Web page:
Title | Fitting a linear regression with interval (inequality) constraints using nl | |

Author | Isabel Canette, StataCorp |

If you need to fit a linear model with linear constraints, you can use the
Stata command
**cnsreg**.
If you need to fit a nonlinear
model with interval constraints, you can use the
**ml**
command, as explained in the FAQ
How do I fit a regression with interval (inequality) constraints in Stata?
However, if you have a linear regression, the simplest way to include these
kinds of constraints is by using the
**nl** command.

- Introduction
- Example 1: Constraints of the form a > 0
- Example 2: Constraints of the form 0 < a < 1
- Example 3: Constraints of the form -1 < a < 1
- Example 4: Constraints of the form 0 < a < b
- Example 5: Constraints of the form k1.a < k2.b < k3.c
- Example 6: Setting a model where parameters are proportions

First, let's review how to fit a linear regression using
**nl**. We will use this command to fit a regression of
**mpg2** on **price** and **turn**:

. sysuse auto(1978 Automobile Data). generate mpg2 = -mpg . nl (mpg2 = {a}*price + {b}*turn + {c})(obs = 74) Iteration 0: residual SS = 1016.186 Iteration 1: residual SS = 1016.186

Source | SS df MS | ||

Number of obs = 74 | |||

Model | 1427.2735 2 713.636766 | R-squared = 0.5841 | |

Residual | 1016.1859 71 14.3124778 | Adj R-squared = 0.5724 | |

Root MSE = 3.783184 | |||

Total | 2443.4595 73 33.4720474 | Res. dev. = 403.8641 |

mpg2 | Coefficient Std. err. t P>|t| [95% conf. interval] | |

/a | .0005335 .0001579 3.38 0.001 .0002187 .0008483 | |

/b | .8350376 .1058498 7.89 0.000 .6239791 1.046096 | |

/c | -57.69477 4.027951 -14.32 0.000 -65.72627 -49.66326 | |

We will set inequality constraints (and interval constraints) via
transformations. For example, let's assume that we want parameter
**a** to be positive. This can be achieved by expressing
**a** as an exponential. We can, therefore, estimate
**lna = ln(a)** and then recover **a = exp(lna)
** after the estimation. The trick is to use a transformation whose
range is the interval over which we want to restrict the parameter.

Type

. help math functions

to see the mathematical functions available in Stata.

There are many ways to set interval constraints. The following examples show some possibilities.

As stated before, we will estimate **ln(a)** instead of
**a**.

. nl (mpg2 = exp({lna})*price + {b}*turn + {c}), nolog(obs = 74)

Source | SS df MS | ||

Number of obs = 74 | |||

Model | 1427.2735 2 713.636766 | R-squared = 0.5841 | |

Residual | 1016.1859 71 14.3124778 | Adj R-squared = 0.5724 | |

Root MSE = 3.783184 | |||

Total | 2443.4595 73 33.4720474 | Res. dev. = 403.8641 |

mpg2 | Coefficient Std. err. t P>|t| [95% conf. interval] | |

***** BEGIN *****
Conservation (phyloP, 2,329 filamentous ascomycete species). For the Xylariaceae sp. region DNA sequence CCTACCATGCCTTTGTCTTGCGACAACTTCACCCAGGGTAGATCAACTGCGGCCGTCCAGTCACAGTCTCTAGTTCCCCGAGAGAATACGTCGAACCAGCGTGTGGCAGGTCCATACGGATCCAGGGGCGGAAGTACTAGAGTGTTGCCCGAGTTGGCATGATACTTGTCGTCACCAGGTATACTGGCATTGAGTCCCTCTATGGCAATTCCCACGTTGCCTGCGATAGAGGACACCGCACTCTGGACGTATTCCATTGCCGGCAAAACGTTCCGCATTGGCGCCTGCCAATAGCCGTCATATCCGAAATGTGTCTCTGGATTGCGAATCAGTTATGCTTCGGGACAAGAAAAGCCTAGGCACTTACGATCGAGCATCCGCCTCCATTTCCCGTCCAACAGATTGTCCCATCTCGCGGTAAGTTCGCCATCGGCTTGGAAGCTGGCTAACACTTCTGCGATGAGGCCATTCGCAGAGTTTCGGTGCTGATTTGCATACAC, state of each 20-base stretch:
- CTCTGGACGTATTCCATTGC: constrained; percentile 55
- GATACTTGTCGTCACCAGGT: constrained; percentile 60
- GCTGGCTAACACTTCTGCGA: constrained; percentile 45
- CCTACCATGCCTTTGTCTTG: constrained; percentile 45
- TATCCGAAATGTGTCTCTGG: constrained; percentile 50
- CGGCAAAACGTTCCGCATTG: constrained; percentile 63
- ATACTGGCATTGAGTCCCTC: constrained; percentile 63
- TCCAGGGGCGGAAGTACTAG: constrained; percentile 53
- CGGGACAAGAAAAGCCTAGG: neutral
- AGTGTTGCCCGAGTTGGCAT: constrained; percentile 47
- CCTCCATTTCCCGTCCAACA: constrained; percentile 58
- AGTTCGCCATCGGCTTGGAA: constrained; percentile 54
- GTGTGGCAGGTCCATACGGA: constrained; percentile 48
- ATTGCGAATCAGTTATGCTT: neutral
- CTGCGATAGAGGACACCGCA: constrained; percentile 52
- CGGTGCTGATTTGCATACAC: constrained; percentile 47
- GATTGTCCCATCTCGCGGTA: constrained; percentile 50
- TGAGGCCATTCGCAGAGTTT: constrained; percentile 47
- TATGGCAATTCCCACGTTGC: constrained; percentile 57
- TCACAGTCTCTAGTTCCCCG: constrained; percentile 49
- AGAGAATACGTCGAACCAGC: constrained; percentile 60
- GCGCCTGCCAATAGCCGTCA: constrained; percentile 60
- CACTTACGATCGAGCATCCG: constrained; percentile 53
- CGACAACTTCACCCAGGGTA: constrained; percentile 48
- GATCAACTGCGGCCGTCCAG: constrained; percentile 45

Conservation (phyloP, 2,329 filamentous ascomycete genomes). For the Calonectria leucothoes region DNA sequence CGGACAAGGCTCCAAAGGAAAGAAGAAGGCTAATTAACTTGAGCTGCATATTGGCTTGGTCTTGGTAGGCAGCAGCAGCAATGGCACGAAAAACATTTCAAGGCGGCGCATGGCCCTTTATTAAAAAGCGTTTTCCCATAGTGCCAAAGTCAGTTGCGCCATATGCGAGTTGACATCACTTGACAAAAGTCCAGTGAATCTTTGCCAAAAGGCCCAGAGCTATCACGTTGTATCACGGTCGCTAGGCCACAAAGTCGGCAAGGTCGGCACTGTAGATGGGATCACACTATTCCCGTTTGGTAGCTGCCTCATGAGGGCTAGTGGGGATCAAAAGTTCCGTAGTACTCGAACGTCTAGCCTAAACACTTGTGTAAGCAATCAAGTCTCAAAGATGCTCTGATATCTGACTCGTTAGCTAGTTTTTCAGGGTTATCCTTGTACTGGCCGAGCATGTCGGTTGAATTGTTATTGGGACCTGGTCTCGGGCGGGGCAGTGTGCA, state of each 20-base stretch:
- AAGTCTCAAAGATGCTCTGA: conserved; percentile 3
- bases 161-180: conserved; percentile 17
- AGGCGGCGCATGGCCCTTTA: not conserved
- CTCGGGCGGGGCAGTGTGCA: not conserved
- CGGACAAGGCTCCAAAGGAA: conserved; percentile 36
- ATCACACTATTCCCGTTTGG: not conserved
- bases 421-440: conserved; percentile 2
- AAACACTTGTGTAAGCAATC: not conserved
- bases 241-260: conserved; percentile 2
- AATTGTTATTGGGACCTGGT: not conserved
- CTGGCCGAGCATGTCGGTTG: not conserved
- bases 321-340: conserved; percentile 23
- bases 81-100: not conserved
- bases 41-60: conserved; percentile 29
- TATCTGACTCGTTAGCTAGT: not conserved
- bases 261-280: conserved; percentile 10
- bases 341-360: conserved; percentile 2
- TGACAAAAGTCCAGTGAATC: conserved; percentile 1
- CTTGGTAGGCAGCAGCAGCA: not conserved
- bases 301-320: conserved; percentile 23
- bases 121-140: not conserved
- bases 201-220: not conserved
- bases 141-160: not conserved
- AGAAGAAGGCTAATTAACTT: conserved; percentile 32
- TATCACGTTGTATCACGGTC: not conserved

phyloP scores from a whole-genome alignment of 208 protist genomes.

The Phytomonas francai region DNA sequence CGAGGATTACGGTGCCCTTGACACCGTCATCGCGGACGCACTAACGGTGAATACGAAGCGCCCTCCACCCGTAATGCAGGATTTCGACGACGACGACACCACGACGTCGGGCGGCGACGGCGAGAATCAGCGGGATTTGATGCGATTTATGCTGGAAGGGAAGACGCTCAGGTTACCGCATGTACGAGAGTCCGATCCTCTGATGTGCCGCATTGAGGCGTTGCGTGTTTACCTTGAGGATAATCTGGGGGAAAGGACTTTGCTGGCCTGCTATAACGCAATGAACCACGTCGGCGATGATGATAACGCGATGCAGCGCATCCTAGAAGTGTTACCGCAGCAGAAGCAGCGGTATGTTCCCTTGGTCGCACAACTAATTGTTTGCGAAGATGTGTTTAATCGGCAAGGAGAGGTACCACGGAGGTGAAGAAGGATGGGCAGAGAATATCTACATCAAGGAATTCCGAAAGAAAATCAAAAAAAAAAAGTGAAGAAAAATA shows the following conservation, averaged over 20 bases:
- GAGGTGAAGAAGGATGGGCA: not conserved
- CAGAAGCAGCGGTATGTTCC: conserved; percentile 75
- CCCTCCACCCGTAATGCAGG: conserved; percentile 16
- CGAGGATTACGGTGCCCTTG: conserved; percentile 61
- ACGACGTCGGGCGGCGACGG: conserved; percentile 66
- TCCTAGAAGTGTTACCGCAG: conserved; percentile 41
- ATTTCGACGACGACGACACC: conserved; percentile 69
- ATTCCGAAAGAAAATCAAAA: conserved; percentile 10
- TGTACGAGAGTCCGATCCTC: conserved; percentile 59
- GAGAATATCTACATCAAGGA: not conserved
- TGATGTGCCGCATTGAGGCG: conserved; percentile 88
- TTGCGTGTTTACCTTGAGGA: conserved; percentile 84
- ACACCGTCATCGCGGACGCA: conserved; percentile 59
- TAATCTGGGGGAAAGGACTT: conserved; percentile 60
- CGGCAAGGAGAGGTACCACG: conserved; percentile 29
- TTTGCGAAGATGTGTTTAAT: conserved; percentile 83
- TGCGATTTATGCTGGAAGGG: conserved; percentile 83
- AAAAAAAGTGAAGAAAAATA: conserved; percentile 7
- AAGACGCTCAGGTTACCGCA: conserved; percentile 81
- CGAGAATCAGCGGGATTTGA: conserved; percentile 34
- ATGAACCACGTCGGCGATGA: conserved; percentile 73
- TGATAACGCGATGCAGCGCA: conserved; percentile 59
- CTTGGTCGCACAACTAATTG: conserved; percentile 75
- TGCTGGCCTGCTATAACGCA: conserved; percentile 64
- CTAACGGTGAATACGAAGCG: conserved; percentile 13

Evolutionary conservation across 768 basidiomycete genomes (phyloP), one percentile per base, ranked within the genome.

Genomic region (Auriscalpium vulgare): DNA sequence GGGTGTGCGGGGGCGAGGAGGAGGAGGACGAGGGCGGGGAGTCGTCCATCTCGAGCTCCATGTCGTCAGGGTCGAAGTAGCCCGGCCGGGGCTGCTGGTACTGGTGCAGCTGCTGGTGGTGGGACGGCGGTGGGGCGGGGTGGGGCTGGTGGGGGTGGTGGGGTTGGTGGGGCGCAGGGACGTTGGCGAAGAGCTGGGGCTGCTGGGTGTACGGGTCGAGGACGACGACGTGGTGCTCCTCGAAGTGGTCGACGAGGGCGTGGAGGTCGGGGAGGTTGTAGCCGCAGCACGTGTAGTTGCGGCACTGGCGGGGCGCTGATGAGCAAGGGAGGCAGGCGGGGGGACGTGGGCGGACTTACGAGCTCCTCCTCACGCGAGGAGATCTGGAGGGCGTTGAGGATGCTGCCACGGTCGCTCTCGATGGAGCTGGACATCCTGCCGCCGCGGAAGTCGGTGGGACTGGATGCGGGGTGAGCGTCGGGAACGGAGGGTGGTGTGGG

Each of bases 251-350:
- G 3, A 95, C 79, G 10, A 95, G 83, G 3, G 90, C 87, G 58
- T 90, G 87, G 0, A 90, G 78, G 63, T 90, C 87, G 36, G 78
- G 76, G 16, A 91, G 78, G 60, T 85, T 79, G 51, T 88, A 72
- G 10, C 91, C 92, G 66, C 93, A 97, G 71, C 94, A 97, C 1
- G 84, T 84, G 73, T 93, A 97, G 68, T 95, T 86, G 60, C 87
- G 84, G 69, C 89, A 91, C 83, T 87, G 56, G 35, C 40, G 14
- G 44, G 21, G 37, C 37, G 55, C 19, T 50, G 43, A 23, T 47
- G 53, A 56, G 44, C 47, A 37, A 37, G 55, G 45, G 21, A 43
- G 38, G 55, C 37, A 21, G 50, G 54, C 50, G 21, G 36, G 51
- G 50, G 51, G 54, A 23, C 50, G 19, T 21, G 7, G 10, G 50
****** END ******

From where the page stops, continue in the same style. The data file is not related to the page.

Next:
/lna | -7.535992 .2959172 -25.47 0.000 -8.126034 -6.94595 | |

/b | .8350376 .1058498 7.89 0.000 .6239791 1.046096 | |

/c | -57.69477 4.027951 -14.32 0.000 -65.72627 -49.66326 | |

The output shows the parameter **lna**. To recover
**a**, we can use the **nlcom** command; we can
always call **nl** (or any estimation command) with the
**coeflegend** option to see how to refer to the parameters in
further expressions.

. nl, coeflegend

Source | SS df MS | ||

Number of obs = 74 | |||

Model | 1427.2735 2 713.636766 | R-squared = 0.5841 | |

Residual | 1016.1859 71 14.3124778 | Adj R-squared = 0.5724 | |

Root MSE = 3.783184 | |||

Total | 2443.4595 73 33.4720474 | Res. dev. = 403.8641 |

mpg2 | Coefficient Legend | |

/lna | -7.535992 _b[lna:_cons] | |

/b | .8350376 _b[b:_cons] | |

/c | -57.69477 _b[c:_cons] | |

mpg2 | Coefficient Std. err. z P>|z| [95% conf. interval] | |

a | .0005335 .0001579 3.38 0.001 .0002241 .000843 | |

Because the range of the inverse logit function is the interval (0,1), we
can use the Stata function **invlogit()** to set this
restriction.

. nl (mpg2 = invlogit({lgta})*price + {b}*turn + {c}), nolog(obs = 74)

Source | SS df MS | ||

Number of obs = 74 | |||

Model | 1427.2735 2 713.636766 | R-squared = 0.5841 | |

Residual | 1016.1859 71 14.3124778 | Adj R-squared = 0.5724 | |

Root MSE = 3.783184 | |||

Total | 2443.4595 73 33.4720474 | Res. dev. = 403.8641 |

mpg2 | Coefficient Std. err. t P>|t| [95% conf. interval] | |

/lgta | -7.535459 .2960752 -25.45 0.000 -8.125816 -6.945101 | |

/b | .8350376 .1058498 7.89 0.000 .6239791 1.046096 | |

/c | -57.69477 4.027951 -14.32 0.000 -65.72627 -49.66326 | |

mpg2 | Coefficient Std. err. z P>|z| [95% conf. interval] | |

a | .0005335 .0001579 3.38 0.001 .0002241 .000843 | |

We can use the hyperbolic tangent function for constraints like this.

. nl (mpg2 = tanh({atanha})*price + {b}*turn + {c}), nolog(obs = 74)

Source | SS df MS | ||

Number of obs = 74 | |||

Model | 1427.2735 2 713.636766 | R-squared = 0.5841 | |

Residual | 1016.1859 71 14.3124778 | Adj R-squared = 0.5724 | |

Root MSE = 3.783184 | |||

Total | 2443.4595 73 33.4720474 | Res. dev. = 403.8641 |

mpg2 | Coefficient Std. err. t P>|t| [95% conf. interval] | |

/atanha | .0005335 .0001579 3.38 0.001 .0002187 .0008483 | |

/b | .8350376 .1058498 7.89 0.000 .6239791 1.046096 | |

/c | -57.69477 4.027951 -14.32 0.000 -65.72627 -49.66326 | |

mpg2 | Coefficient Std. err. z P>|z| [95% conf. interval] | |

a | .0005335 .0001579 3.38 0.001 .0002241 .000843 | |

We can express **a** as an exponential, as in Example 1, to